Kanban is one of the most popular agile project management methodologies around. It first appeared in lean manufacturing systems and was adopted by the software industry. It is a versatile project management philosophy known for improving efficiency, collaboration, and productivity. However, it isn’t right for everyone. Is Kanban the right choice for your organization? Let’s look at how you can determine if Kanban is right for your operation.
Your Organization Has a Continuous Flow
Kanban is ideal if you have a continuous flow, where items flow through the system from start to finish. A Kanban board will allow you to see work to be done, work in progress as well as finished tasks. The team decides the maximum allowed level of work-in-process. Then everyone knows when to stop what they’re doing and clear the backlog.
At the same time, you’re better able to balance the workload, preventing burnout of key personnel. The end result is a steady stream of work flowing through the workflow and higher overall productivity.
“Is Kanban agile?” gets asked a great deal, and the answer is that it’s an agile-oriented system and method. This is used across teams with diverse tasks that need to be adaptable. Tasks in progress can be changed at any given moment. They can be put to the back of the backlog or eliminated altogether.
A tool like Scrum, on the other hand, is much more rigid and singular tasks cannot be changed. Scrum would be an ideal tool for a team working on a software development project, for instance, where teams don’t have to rely on external intervention very much. Kanban nimbleness and adaptability is what made it a great tool for product development management.
Your Team Has a Standardized Workflow
Kanban systems are a reasonable choice if you have just a few user stories that you can map as process flow charts. Kanban is ideal for managing processes that have just one or two standardized, repeatable workflows.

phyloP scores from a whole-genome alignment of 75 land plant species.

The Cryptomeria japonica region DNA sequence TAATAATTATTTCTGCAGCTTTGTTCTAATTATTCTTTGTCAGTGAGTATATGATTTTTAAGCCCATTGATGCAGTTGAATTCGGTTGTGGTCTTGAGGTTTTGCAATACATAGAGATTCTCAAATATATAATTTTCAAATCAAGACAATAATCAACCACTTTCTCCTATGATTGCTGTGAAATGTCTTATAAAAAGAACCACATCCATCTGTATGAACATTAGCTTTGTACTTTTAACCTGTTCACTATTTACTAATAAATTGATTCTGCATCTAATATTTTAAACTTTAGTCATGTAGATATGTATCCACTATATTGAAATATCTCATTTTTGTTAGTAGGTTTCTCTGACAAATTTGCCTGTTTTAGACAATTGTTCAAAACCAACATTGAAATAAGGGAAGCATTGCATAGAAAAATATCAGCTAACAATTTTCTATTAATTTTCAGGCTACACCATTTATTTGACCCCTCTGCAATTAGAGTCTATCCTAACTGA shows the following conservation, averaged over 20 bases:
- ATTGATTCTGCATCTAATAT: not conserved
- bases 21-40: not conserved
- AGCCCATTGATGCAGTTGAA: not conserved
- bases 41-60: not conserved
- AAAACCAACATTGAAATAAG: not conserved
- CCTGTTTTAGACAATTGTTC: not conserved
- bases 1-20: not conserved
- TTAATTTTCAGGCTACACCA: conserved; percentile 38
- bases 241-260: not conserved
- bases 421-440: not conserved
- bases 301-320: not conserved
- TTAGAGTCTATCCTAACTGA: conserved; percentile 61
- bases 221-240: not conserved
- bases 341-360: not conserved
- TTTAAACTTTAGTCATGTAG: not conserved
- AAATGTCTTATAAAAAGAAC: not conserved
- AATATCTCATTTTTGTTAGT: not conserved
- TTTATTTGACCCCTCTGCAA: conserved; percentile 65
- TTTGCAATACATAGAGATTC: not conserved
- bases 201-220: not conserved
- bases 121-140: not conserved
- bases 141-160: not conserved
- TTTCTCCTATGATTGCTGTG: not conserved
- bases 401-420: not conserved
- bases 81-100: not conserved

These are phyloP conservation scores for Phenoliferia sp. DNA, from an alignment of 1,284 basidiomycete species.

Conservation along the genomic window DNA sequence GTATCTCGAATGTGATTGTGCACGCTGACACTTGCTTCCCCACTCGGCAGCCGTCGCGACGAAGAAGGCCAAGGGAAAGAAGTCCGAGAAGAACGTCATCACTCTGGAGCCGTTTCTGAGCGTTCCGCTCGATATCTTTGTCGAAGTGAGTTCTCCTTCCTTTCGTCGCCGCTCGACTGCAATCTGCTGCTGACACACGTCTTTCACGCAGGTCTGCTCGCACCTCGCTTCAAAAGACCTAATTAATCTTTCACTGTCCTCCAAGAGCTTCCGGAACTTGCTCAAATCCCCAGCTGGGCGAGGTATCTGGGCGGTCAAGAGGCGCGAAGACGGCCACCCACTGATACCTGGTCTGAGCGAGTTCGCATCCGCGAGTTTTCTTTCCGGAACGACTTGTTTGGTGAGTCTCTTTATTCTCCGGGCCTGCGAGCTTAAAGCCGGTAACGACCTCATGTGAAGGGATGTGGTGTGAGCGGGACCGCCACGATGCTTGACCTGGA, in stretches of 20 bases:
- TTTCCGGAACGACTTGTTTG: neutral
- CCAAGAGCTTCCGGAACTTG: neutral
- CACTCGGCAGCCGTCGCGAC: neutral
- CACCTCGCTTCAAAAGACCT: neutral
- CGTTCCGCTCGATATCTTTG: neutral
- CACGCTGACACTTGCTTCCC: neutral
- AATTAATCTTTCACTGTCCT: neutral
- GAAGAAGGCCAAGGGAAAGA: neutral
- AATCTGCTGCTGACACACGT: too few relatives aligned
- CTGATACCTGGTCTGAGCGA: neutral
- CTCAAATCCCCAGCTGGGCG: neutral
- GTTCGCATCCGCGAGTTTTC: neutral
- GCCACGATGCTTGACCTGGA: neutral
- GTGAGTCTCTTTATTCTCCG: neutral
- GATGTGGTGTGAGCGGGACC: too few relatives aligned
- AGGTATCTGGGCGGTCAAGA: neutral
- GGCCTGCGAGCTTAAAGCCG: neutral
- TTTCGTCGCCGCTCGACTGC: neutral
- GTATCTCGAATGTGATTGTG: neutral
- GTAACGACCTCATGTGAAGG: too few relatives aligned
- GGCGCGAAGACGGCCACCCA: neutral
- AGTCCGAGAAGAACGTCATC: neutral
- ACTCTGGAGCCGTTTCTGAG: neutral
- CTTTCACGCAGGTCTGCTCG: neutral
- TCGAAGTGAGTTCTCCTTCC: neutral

On the other hand, variable workflows are not compatible with a Kanban system. If everyone has a unique experience or needs a customized product, Kanban isn’t right for your organization. However, if you have many different operations, you could try to manage each one with its own Kanban board.
Your System Is Stable
A Kanban system doesn’t prevent you from making changes to your operations. In fact, Kanban teams are expected to commit to making incremental changes for the better. Their iterative improvements make things more efficient and eliminate chokepoints.
You can encourage this by holding periodic team meetings to discuss potential improvements and then make them. If something doesn’t work, you’ll see it in the cumulative flow diagrams and can make corrections immediately.
Where Kanban gives you freedom and flexibility is when your priorities may change. Your team will immediately get to work on the problem areas identified by excess WIP. Yet you don’t have to change your workflow in order to implement Kanban or make iterative improvements to it.
Where Kanban doesn’t work is when you want to make massive changes to the workflow or the business model itself. If you’re developing software, Kanban is suitable for managing a continual release of new features but not when you need to deal with fixed release cycles.
How Complex Are Your Processes?
There may also be the possibility that your team could get by without using Kanban at all. Going lean doesn’t necessarily mean that you have to switch to an agile management system. If the information goes smoothly from payment to production to shipment and is easily manageable, measurable, and can be compiled, then you might not need to go for Kanban yet. You could still make your operation leaner by improving flow and reducing lead-time.
How Savvy is Your Team?
You also can’t expect your team to instantly be able to use a Kanban system if they’re not very tech-savvy. You also have to make sure that your management is at least familiar with it.
Do you have at least one person in the house who has even heard of Kanban? If you don’t, then now is definitely not the right time to implement it. We would suggest that you either look for outside help or visit other companies that are using it successfully and do some benchmarking.
Kanban boards give you a clear view of your current workflow and help you improve it while giving you greater control without the need for constant monitoring and micro-management. However, it is only suitable for certain types of organizations. This is why you will need to look at your team, workflows, and processes, and see if Kanban would be a right fit.